Old Trapper’s Lodge removal still in progress

Old Trapper’s Lodge removal still in progress

Walking around campus, new and returning students may not be aware of the controversial art statues located on the west side of campus, depicting Native Americans as blood-thirsty fighters, kidnapping white women.

In 1988, a collection of American-Western folk art was donated to Pierce College. At the time, a board of trustees at Pierce voted to accept the collection from the John Ehn family trust. 

Now, three decades later, both faculty and students have been weighing in to remove these pieces of art that no longer represent their worldview.

Professor James McKeever was one of the first faculty members spearheading the issue, bringing attention to the offensiveness they represent to the Native American community and the social impact they have on campus life.

“Nine years ago, a student brought these statues to my attention, and I didn’t know they existed,” McKeever said. “At the time, I had students in a social justice group called Blatigenous, which stands for Black, Latino, and Indigenous. Together we walked over to see the statues and agreed that they needed to be removed.”

The collection was created by John Ehn (1897-1981), an animal trapper from Michigan who settled in California in 1941. He brought tales and myths of the Old West with him. 

The sculptures of cowboys and Indians stood in front of his Old Trapper’s Lodge motel located in Burbank. When Burbank Airport was expanded, the family was forced to donate the art, containing narratives that by today’s social standards are considered racist and offensive.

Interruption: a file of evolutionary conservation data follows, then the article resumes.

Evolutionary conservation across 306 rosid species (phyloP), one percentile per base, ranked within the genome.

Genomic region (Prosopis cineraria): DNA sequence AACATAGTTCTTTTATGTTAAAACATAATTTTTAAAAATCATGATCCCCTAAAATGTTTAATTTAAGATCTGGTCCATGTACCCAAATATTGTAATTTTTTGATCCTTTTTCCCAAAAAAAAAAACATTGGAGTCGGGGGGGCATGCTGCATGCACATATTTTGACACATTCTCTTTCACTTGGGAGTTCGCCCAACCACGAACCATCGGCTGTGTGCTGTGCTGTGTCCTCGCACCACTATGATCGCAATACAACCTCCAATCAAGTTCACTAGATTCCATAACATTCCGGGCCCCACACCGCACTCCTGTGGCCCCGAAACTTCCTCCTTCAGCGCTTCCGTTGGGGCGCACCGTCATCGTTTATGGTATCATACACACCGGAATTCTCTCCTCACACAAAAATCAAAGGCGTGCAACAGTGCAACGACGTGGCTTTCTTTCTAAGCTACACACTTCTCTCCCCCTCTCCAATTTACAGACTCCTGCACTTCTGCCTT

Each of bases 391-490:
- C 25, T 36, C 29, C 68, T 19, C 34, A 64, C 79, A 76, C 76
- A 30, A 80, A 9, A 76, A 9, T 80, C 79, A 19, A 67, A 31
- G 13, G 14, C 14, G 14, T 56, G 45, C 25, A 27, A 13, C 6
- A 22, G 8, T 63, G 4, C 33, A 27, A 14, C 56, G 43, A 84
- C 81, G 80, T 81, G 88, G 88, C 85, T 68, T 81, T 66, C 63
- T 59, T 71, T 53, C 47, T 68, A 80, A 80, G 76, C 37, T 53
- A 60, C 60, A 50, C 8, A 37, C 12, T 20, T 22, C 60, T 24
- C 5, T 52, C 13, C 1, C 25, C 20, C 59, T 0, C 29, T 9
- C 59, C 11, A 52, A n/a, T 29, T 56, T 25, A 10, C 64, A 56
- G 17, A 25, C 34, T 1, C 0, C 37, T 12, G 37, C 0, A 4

“Throughout the years, we’ve had a few roadblocks in removing them, the first being that they’re considered a state landmark,” McKeever said. “Second, there was no one who knew how we got the statues, nor could find an official agreement to the terms of keeping them. At times I would bring attention to these statues at the academic senate and Pierce College Council meetings, yet there was nothing being done. We recently had someone who’s interested and wants to take the statues.”

Brian Walsh, a history professor at Pierce, has been another faculty member pushing for the removal of the Old Trapper’s Lodge statues from campus. He and McKeever have long awaited seeing the removal process.

“The summer of 2020, and the protests, you see statues coming down without waiting for the paperwork,” Walsh said. “It seems that now the winds are on our back, now’s the time these things need to go. I know the board recently approved donating them to the Valley Relics Museum, so we just want to make sure the process goes as smoothly as possible.” 

Pierce’s interim president, Aracely Aguiar, was able to shed better light on the issue in regards to the removal.

“We’re moving forward, everything seems to be in full alignment in terms of beginning the removal,” Aguiar said. “The process has been approved by the family and the whole transition team. I hate to say that it’s still in progress, but we’re in a different phase, and a much better phase, in terms of getting the exhibit transferred.”

McKeever said that he hopes he’ll be notified when the removal takes place.

“I would like to invite the students who fought so hard nine years ago, back to campus to witness the removal and be part of that,” McKeever said.